The main purpose of the breakfast meeting seemed to be the restoration of Peter (who, of course, had sinned egregiously by denying Christ with curses on the night the Lord was betrayed). Three times Jesus addressed him as Simon and asked, “Simon, son of Jonah, do you love Me?” John 21:15. Three times, Peter affirmed his love.

That was the last time Jesus ever had to call him Simon. A few weeks later, on Pentecost, Peter and the rest of the apostles were filled with the Holy Spirit. It was Peter, the Rock, who stood up and preached that day.”3

Then if Christ had the authority to call Simon out of the old man into the new man Peter, do we, as disciples of Christ not have the authority to call our girls into authentic womanhood? And if we don’t call them, who, in our silence, is calling them instead? Have we abandoned our authority to anonymous voices on the internet? A boss at a part-time job? A belittling bully?

Consider it in the negative. If everyday when my daughter woke up the very first thing that she heard from me was “good morning you sure aren’t very pretty this morning, you sure seem a little overweight this morning, you‘re really getting too tall, I think we’re going to go see the doctor about that” and lets say that I repeated those comments at least every morning and every opportunity that came along, I took the opportunity to compare her to actresses on tv and “wow why can’t you look as good as she does?” Or cover photos of magazines “wow look at, look at the hair of the girl of that cover magazine, why can’t you look like that?” I don’t think anybody would argue with me that if I gave my daughter that sort of talk, that sort of calling everyday from birth until a time she moved out of my home that the talk my talk alone would have an obvious impact on her life.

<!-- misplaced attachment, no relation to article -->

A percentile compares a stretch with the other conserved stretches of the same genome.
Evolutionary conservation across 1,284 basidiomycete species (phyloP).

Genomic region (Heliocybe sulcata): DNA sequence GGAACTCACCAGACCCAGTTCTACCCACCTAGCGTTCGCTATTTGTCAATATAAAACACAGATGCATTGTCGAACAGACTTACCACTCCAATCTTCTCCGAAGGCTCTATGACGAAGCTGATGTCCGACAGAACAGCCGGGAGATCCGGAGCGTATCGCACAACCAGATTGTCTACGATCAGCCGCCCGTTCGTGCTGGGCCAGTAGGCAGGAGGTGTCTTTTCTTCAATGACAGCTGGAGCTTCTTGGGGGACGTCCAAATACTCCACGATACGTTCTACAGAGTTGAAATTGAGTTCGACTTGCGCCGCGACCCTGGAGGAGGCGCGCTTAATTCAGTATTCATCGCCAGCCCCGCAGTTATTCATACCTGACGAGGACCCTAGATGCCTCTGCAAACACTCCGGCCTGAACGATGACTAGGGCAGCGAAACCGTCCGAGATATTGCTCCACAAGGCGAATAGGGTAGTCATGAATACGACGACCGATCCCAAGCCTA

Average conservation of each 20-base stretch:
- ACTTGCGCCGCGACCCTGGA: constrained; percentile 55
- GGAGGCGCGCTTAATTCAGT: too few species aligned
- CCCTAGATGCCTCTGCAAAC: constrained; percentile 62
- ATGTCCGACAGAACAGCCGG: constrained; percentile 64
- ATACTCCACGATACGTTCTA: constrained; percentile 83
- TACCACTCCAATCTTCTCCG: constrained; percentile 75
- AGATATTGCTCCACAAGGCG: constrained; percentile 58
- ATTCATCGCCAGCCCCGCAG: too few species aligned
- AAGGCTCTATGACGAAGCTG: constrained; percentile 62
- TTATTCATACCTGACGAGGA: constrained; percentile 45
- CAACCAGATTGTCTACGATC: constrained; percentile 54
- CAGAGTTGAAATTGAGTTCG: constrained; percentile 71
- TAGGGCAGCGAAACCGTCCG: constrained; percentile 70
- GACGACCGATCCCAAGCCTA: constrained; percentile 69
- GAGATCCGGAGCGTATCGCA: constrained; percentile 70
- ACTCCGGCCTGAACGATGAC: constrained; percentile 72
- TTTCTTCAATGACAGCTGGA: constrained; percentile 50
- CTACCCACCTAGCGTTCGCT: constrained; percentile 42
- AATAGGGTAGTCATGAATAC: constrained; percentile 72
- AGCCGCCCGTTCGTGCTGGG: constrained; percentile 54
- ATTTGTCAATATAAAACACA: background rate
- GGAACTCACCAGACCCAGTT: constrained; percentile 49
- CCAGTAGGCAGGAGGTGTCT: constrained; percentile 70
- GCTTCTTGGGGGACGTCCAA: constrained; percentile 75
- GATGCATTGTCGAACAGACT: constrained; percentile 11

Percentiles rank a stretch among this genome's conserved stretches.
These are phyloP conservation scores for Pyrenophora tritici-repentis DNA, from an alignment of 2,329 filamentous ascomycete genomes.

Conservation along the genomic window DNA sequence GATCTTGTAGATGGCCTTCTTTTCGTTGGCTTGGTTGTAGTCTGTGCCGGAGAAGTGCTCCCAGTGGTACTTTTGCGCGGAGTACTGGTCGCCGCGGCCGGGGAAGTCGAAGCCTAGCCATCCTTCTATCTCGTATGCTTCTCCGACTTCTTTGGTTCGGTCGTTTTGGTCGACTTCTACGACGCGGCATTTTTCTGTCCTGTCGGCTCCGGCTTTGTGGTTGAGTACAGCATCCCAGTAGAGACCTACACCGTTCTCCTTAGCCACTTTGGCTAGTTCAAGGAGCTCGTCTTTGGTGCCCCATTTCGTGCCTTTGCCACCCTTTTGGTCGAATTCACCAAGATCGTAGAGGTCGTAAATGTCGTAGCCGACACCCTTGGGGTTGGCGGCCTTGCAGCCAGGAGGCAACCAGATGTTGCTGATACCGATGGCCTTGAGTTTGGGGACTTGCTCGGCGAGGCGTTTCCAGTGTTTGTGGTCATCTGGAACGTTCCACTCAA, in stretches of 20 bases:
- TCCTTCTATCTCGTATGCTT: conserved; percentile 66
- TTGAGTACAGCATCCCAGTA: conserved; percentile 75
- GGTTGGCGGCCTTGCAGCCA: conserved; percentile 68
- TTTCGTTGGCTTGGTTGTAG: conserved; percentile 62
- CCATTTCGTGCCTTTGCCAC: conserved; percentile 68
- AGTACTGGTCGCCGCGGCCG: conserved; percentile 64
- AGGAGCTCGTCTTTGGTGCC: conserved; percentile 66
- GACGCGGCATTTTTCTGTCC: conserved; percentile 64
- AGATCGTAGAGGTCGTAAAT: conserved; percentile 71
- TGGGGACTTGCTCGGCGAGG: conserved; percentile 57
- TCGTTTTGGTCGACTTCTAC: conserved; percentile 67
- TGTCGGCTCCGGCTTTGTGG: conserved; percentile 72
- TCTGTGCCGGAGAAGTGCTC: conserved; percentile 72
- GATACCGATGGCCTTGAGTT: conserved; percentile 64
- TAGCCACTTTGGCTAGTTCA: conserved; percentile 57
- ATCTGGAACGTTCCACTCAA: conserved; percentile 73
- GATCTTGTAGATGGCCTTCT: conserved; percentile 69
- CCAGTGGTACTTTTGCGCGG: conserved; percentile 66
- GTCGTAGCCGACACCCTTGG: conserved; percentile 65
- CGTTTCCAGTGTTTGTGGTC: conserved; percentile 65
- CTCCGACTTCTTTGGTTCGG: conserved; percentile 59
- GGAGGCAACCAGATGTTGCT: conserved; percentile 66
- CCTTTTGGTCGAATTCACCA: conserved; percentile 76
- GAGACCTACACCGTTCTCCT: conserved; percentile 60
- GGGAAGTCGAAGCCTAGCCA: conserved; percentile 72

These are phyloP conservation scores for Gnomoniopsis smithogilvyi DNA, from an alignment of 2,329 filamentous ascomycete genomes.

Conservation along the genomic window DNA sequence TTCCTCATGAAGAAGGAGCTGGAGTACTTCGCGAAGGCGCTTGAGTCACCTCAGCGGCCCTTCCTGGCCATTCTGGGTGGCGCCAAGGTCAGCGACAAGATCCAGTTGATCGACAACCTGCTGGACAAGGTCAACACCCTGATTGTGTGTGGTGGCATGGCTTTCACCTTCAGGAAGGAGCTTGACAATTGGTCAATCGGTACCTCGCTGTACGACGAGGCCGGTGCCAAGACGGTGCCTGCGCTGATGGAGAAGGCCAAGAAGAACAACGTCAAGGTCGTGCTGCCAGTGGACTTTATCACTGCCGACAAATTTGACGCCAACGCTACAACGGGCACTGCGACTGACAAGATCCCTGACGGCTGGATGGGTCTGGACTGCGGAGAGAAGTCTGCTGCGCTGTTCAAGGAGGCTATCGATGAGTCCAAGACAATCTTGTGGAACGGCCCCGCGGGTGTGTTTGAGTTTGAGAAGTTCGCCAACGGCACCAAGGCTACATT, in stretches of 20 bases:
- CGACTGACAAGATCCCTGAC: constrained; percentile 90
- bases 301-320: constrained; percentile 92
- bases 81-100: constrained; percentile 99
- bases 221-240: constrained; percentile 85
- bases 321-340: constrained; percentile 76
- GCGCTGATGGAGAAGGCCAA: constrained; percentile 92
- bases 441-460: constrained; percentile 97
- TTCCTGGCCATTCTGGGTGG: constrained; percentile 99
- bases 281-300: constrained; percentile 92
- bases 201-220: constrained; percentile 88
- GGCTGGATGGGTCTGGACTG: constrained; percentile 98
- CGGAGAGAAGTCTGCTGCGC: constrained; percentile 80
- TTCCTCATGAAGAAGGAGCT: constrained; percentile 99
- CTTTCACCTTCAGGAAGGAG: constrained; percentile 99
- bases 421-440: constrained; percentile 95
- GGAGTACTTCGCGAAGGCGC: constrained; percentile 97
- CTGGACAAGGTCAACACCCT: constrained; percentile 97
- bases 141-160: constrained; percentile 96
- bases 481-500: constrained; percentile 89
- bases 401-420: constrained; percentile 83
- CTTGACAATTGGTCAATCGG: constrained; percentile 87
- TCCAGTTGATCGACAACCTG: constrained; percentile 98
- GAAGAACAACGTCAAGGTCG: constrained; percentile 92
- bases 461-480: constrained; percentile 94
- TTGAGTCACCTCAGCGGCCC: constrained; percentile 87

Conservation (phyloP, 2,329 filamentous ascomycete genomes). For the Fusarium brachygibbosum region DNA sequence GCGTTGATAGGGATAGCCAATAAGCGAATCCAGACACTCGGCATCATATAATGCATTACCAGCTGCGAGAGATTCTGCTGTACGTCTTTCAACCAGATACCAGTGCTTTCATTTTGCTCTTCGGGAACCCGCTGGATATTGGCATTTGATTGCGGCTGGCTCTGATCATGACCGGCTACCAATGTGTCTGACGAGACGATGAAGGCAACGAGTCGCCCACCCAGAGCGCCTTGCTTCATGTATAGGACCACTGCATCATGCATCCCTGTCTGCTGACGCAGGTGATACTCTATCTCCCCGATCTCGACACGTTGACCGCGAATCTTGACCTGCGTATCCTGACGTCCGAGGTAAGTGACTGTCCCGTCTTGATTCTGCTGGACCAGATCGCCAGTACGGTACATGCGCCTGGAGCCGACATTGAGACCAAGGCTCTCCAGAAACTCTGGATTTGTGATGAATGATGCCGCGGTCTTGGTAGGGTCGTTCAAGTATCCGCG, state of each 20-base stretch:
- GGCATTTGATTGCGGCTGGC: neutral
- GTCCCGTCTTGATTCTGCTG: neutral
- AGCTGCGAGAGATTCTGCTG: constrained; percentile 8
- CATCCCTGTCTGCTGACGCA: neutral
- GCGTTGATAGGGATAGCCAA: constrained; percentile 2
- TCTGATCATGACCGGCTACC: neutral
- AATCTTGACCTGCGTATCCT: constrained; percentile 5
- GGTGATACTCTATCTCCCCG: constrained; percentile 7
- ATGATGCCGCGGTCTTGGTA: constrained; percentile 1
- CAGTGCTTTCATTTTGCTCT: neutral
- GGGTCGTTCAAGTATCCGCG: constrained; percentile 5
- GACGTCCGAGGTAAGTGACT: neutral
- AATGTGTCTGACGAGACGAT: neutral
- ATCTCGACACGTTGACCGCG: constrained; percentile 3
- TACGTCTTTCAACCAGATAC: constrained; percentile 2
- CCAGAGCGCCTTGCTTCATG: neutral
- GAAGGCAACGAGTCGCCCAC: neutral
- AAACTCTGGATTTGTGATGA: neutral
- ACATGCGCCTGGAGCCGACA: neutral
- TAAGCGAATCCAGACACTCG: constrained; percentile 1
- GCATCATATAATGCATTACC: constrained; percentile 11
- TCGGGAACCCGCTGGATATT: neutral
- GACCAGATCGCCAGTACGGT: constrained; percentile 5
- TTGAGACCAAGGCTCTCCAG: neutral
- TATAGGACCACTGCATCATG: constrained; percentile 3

Now those comparisons are there already just because of the culture we live in. Everywhere you look there’s someone trying to be what’s not or everywhere you look there’s someone trying to project an image of perfection. At a minimum most try to project an image of something that’s a little bit better than it really is. This isn’t just true with body shapes or body types. It rings true with cheeseburgers. I keep going to the burger joint trying to get a cheeseburger that I saw on a billboard and it just isn’t there. The truth is the hamburger on the billboard is not real and its projected to be a little bit better than it really is.

Incidentally, what impact does it have on my daughter if I don’t outright compare her to the girl on the front of the magazine but I let my eyes linger on the magazine. Daughters (and sons) notice where our true attention is focused. If I am fixated on imaginary images of women in magazines, the internet or elsewhere, how can she ever measure up?

These comparisons are in every form of external media that we are exposed to. It is the father’s voice that responds to the culture around us and to those others that have a voice with a not so positive message. More often than not this calling happens during the day to day doldrums of living. It is the father’s voice that says please be helpful with this thing, thank you for doing what I asked you to do when I asked you to do it — I know you were frightened and I was so pleased when you did that anyway. It is the father’s voice that from time to time says “hey you made my day better because you were so cheerful” in response to someone saying “she’s growing too fast”, it’s the father’s voice that says “No, God placed her in this season and she’s the perfect height for this season”.

Now the God of Abraham is the creator and he ultimately calls the created, even daughters, into their authentic self. He, however, has chosen to make fathers His instrument for the calling out of their children.4

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  1.  Bennett, Rich, “Undoing the Ugliness of POU Videos,” Dad MattersTM, January 13, 2014, http://community.focusonthefamily.com/b/dad-matters/archive/2014/01/13/undoing-the-ugliness-of-pou-videos.aspx
  2. Payne, Leanne, The Healing Presence. Curing the Soul Through Union With Christ. Additional resource: “I recently heard what was quoted as an old saying: ‘A man is not a man until his father tells him he is a man.'” Broken Image, Page 97. That axiom holds in a nutshell what I have certainly seen to be a law at work between fathers and sons. Payne, Leanne, Real Presence.
  3.  MacArthur, John, Twelve Ordinary Men, Pps 42-43.
  4.  Scripture taken from the New American Standard Bible®, Copyright© 1960, 1962, 1963, 1968, 1971, 1972, 1973, 1975, 1977, 1995 by The Lockman Foundation may terminate this permission at any time.

    ©2014 All rights reserved (excluding cited sources) Brandon Blankenship Alabama Birmingham Hoover Pelham